But at the same time, Jesus has a different problem. There’s a new wrinkle in this story of the fox and the hen, and it has to do with the chicks. As Jesus looks towards the city of Jerusalem he sees a bunch of chicks that don’t want his protection. He sees a bunch of chicks that reject the fierce love he is coming to bring them. “Jerusalem, Jerusalem, the city that stones those who are sent to it, how often have I desired to gather your children together as a hen gathers her brood under her wings, and you were not willing.”
If Herod is the fox and Jesus is the hen, who are we in the story? We are the chicks! We are the ones who go scurrying away, thinking we can handle things on our own. We’re the ones who maybe don’t think the fox is really a threat. We are the ones who reject the loving care of the hen. Throughout the Bible, indeed throughout all of human history, human beings have been like chicks who run away from the help of the hen. We know this. We see it all the time. Human beings can be stubbornly independent. God created us for himself and for community with others, and yet human beings persistently and stubbornly think they can manage on their own.
For instance, men are notorious about not wanting to go to the doctor, right? I remember seeing a billboard for a public health campaign trying to get men to go to the doctor. It said, “This year thousands of men will die from stubbornness.” And someone had vandalized the sign. Some guy got up there and spray painted the words: “No we won’t!”
There are students who refuse to get help from free tutoring provided by schools. There are married people who refuse to get help from marriage counseling. There are young parents who refuse to ask for help from veteran parents. They’re going to do it their way! One of my biggest frustrations as a pastor is that so many people who need the healing ministry of the church refuse it. In fact, when people’s lives get difficult is often the time they stop coming to church. They don’t want anyone to know about their problems, even here at church, where is should always be OK to not be OK! But none of us want to be seen as weak or vulnerable, as needing help.
This pervasive human stubbornness gets in the way of our relationship with Jesus too, and when it does it breaks his heart. He wants nothing more than to gather us under the shelter of his wings, but oftentimes we’d rather go at it alone. What seems to us like being brave or strong or independent is really a rejection of what he has come to give us.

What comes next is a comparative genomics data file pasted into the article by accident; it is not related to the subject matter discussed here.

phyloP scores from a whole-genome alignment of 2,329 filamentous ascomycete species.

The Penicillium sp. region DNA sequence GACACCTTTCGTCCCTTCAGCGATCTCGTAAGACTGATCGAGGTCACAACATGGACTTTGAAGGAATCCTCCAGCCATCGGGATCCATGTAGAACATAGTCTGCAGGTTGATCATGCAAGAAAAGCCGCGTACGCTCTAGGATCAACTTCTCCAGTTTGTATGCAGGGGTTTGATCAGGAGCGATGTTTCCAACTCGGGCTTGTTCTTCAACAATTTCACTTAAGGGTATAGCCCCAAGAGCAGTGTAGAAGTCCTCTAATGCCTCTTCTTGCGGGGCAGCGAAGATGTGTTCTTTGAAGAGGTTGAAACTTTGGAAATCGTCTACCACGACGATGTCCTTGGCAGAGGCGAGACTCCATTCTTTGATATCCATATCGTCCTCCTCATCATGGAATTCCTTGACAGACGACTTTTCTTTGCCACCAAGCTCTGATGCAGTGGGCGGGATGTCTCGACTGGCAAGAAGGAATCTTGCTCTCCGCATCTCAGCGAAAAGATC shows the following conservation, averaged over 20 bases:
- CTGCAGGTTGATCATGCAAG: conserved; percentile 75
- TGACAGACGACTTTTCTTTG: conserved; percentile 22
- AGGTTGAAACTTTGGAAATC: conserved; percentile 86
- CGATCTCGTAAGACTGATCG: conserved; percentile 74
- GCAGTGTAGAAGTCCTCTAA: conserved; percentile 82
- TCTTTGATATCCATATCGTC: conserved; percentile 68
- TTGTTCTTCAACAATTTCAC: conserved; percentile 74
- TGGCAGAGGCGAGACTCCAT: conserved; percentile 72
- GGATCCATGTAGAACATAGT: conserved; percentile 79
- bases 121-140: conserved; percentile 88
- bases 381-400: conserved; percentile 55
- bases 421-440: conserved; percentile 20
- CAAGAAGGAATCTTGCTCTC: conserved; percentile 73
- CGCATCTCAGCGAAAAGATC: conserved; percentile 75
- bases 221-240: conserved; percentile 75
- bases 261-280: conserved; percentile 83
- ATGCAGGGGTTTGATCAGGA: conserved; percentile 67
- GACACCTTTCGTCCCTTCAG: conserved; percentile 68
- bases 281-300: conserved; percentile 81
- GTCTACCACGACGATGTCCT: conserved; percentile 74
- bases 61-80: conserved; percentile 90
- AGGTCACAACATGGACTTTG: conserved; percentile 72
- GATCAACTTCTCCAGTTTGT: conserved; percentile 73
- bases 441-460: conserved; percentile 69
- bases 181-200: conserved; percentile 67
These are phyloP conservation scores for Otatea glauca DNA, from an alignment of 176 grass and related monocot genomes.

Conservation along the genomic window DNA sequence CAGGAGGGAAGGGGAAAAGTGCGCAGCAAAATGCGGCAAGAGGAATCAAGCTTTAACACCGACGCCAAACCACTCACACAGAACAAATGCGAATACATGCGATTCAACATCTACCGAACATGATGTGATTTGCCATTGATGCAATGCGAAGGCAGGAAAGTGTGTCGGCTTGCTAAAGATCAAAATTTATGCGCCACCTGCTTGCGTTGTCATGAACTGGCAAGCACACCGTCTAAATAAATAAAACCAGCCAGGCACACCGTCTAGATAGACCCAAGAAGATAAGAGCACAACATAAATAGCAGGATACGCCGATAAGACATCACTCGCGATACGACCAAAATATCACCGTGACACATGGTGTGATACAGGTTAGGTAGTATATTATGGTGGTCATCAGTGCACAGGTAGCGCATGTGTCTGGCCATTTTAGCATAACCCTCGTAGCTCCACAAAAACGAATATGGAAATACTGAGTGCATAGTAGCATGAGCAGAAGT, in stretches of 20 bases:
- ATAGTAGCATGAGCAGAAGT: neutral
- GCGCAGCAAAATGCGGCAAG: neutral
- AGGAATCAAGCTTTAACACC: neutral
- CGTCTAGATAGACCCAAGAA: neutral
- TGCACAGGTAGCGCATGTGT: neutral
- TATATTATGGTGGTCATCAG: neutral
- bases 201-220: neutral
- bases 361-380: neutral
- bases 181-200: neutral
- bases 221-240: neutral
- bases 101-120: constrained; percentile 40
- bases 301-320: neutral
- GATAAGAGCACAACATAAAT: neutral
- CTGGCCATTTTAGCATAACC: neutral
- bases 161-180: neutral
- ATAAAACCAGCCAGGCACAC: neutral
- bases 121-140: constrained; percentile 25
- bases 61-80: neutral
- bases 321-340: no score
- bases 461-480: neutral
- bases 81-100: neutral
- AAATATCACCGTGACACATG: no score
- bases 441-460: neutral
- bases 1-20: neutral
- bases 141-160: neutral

When Jesus did make his way to Jerusalem, he showed us and the whole world the unexpected power of a mother hen. In Jerusalem, Jesus outwitted every last fox once and for all. And he did it in a way that no one saw coming.
Hens aren’t powerful creatures. They don’t have claws or fangs. They don’t quite have the talons that roosters do. They can peck at an enemy, but usually that’s no match for a hungry fox. And so, when her brood is threatened, a hen exercises a different kind of power. When a fox comes after her chicks, mother hens have been known to jump in front of them. They will hurl themselves into the jaws of their attackers in order to save their brood. It isn’t uncommon for people who keep chickens to go out to the coop the morning after an attack and find the mother hen reduced to a pile of feathers while the chicks are all safe and sound. That’s the strange power of the hen.
I read a story this week about a University of Idaho professor who was studying a range fire when he came upon an odd-looking clump. He kicked at it with his boot and found a bunch of sage grouse chicks underneath what was the remains of their mother. That’s the strange power of the hen.
Mother hens will give themselves for the sake of their brood, and this is precisely what our Lord Jesus has done for us. On the cross, Jesus hurled himself into the jaws of the worst fox of all. He handed himself over to sin, death, and the devil. Talk about clever – Jesus took our rejection and turned it into the means of our salvation! On the third day his work was indeed complete. He rose again so that he might, at last, gather us into his kingdom.
You can stop scurrying away, you know. You can stop trying to make it on your own. You can stop trying to rely on yourself. For Christ Jesus died and rose to make you part of his brood, and he is gathering you under his wing even now.
Thanks be to God. Amen.
Rev. Jeffrey R. Spencer
Oak Harbor Lutheran Church